Jessica Zwaan: This depends based on the type of project you’re working on. For example, performance calibrations. This process should be automatically kicked off with a reminder from whatever system or HR platform you’re using for feedback. The reminder nudges a leader from the business who runs the calibration, such as the Head of Engineering or Head of Finance. These leaders are responsible for challenging each other on each team’s performance and the outcomes from the calibrations. So, rather than HR having to remind each team to fill in feedback, the leaders take responsibility for accountability. The People Ops team can then focus on enriching these conversations with Human Ops. This model helps us move away from the outdated administrative role of HR.
4) Why are ‘design thinking’ and agile work practices still such important components of people operations?
Jessica Zwaan: Design thinking is a really important principle for People Ops to learn from product, design, engineering, and marketing teams. Their work is focused on delivering value to somebody that isn’t in the company. The better they make the product, the more customers will buy it, and the better for the company. HR teams have gone wrong in the past by not considering their end customer. This leads to HR’s reputation as being like the police, or mercenaries for the company who aren’t there to add value. That they are helpless when it comes to delivering something meaningful in a time of crisis.
Centering on a customer and relating benefits for this customer to the company, enables HR to deliver a better employee experience and company culture. There is a change of mindset about who receives the value of HR’s work. Design thinking and agile working come into this process because it’s not about shipping perfect work. It’s about understanding what your customer is looking for and designing with them in mind.
5) How can people operations and HR leaders equip their colleagues to take greater responsibility?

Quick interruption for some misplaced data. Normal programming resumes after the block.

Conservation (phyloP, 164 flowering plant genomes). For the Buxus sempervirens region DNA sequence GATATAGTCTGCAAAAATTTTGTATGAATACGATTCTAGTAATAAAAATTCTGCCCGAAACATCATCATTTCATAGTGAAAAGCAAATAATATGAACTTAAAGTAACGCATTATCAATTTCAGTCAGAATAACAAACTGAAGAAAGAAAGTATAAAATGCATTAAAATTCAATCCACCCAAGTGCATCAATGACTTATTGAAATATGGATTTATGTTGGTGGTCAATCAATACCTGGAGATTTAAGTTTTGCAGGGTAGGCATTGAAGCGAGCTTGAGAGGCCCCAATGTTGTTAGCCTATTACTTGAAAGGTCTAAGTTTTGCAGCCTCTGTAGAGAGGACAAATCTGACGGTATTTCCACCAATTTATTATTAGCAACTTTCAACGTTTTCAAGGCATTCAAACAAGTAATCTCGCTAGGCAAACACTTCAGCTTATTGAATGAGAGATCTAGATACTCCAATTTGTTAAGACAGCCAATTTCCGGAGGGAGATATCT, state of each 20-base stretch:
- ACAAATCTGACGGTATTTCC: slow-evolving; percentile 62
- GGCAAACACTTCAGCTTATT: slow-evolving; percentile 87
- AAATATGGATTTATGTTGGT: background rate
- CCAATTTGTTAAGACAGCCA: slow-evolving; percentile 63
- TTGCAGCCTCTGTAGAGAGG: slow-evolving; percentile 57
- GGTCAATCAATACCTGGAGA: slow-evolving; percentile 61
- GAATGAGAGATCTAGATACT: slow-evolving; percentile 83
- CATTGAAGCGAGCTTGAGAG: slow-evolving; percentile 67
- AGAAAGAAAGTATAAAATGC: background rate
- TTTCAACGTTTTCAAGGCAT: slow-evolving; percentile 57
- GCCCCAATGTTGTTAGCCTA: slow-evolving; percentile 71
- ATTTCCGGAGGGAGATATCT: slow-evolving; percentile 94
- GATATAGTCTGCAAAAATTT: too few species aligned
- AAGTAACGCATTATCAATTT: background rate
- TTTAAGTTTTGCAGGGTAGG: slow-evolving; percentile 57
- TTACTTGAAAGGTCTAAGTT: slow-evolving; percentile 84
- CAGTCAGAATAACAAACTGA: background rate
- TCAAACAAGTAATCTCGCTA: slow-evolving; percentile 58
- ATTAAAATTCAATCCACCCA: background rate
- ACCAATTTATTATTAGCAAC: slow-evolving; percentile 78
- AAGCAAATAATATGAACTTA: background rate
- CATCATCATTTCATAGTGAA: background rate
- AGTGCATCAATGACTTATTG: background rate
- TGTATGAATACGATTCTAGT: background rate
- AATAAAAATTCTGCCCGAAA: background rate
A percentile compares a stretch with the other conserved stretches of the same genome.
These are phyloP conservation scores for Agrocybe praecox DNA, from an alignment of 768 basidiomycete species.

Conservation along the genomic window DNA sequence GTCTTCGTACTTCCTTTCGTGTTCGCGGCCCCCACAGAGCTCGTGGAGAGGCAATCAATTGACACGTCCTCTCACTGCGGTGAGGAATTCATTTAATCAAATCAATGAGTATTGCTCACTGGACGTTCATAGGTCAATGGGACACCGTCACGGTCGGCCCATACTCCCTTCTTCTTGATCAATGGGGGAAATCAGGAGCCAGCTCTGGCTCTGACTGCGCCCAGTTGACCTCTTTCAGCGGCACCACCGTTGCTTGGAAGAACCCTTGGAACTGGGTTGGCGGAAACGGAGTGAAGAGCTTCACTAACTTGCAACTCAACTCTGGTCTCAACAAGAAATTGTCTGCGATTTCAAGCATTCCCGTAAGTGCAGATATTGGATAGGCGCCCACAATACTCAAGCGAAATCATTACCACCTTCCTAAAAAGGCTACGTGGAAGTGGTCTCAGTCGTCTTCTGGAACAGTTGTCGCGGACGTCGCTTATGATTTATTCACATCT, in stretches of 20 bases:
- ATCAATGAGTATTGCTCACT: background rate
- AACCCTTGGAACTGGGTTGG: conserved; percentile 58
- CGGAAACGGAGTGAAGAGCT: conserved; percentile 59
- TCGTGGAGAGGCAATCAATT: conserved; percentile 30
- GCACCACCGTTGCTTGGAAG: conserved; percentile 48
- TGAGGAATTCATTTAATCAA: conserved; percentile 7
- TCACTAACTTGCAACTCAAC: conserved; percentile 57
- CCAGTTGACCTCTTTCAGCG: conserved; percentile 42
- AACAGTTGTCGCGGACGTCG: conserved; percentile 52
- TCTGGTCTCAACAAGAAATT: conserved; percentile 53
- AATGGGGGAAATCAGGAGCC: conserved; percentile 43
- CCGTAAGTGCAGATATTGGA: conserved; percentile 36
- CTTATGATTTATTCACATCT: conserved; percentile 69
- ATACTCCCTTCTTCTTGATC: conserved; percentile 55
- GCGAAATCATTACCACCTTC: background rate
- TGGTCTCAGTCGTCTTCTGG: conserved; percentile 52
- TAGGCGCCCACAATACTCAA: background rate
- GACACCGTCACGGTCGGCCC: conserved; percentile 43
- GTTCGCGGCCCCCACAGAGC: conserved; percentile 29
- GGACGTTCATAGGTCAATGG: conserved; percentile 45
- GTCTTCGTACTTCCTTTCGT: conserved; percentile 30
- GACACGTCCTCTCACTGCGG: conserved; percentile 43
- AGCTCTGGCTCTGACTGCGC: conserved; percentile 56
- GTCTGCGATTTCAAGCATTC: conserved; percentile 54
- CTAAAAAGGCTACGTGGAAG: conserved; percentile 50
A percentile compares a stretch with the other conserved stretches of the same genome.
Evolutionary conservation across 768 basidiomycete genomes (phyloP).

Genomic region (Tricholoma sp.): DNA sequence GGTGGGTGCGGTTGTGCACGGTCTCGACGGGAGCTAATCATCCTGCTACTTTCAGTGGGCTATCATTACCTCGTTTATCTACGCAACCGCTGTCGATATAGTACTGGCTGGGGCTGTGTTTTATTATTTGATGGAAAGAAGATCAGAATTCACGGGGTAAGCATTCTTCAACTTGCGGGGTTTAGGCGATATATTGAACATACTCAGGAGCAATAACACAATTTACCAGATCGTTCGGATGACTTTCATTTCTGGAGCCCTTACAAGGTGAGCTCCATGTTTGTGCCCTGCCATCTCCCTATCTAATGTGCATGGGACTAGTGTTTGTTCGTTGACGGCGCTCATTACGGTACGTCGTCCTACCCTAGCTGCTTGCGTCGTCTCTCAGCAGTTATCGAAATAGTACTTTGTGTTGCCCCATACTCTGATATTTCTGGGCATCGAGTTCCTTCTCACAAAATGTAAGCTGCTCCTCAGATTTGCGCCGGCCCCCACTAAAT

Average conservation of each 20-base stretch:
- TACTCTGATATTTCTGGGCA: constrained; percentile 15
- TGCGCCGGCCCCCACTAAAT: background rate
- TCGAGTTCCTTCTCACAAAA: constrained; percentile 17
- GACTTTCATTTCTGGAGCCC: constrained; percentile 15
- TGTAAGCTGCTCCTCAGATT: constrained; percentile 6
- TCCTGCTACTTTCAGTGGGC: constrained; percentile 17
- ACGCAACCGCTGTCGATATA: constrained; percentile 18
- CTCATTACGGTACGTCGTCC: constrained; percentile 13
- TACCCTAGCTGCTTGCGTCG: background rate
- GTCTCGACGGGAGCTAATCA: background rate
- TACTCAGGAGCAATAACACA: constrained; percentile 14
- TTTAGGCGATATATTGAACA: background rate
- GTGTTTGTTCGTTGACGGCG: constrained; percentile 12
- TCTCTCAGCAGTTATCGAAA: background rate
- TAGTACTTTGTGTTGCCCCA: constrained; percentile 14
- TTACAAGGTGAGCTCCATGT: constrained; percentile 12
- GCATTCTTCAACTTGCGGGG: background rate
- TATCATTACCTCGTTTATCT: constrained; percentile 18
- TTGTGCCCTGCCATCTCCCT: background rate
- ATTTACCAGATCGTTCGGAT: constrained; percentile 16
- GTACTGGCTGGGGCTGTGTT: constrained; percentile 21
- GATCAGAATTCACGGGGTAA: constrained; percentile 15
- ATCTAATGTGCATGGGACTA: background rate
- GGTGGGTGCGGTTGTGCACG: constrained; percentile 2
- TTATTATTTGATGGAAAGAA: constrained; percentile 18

Jessica Zwaan: It depends on whether you have a pre-existing team or building it from scratch. If you’re building it from scratch, there’s plenty of work involved to teach others what your plan is, write up the strategy, and build a new team with a new way of thinking. But if you’re by yourself, it’s probably the easier option.
When you have a pre-existing HR team, you need to pivot or shift towards this new way of thinking, against a traditionally embedded approach. This requires a lot of work to help the team understand the analogy of employee experience as a subscription product. Once you’ve built that layer, you can then move on to considering the right metrics. You can’t move onto this step if the team isn’t clear on the foundations of People Ops as a product.
6) What tools do People Ops teams now need to follow the product management model?
Jessica Zwaan: I have a vendetta against ‘SaaS spread’. It refers to buying heaps of SaaS tools to try and plug gaps when you only need a very simple stack. This has really accelerated in the past few years. Yes, you need an HR system that suits your company’s size. You also need a way of collecting feedback, but this could be as simple as a customized type form. A calendar scheduler can help automate the process of getting face time with people. And a tool for mapping workflows can give you visual feedback and helps you implement design principles thinking like developing user research and retrospectives. Beyond that, how much do you need? It’s best to keep it as lean as possible.
7) What current (and future) challenges are there for ‘People Ops as a Product’ and how can HR leaders overcome them?
Jessica Zwaan: The biggest challenge is convincing people to try this methodology. Trying it without fully committing won’t work and will waste your time and resources. If you don’t do user research before the work you produce, you won’t achieve your outcomes. If you aren’t developing output metrics rather than input metrics, you won’t be able to know if this practice is working beyond anecdotal feedback. This doesn’t mean fully disrupting your team or replacing employees with new hires. But encourage your people to commit to this practice. It won’t work without their buy-in.
Jessica Zwaan is Chief Operating Officer at Whereby. She’s also a regular panellist and speaker at local and international events on how to positively influence culture, strategize a modern people function, improve your employer brand, advocate for a human experience, and generally how to think about people ops as a product. She is the author of the upcoming book ‘Built for People: Transform Your Employee Experience Using Product Management Principles‘.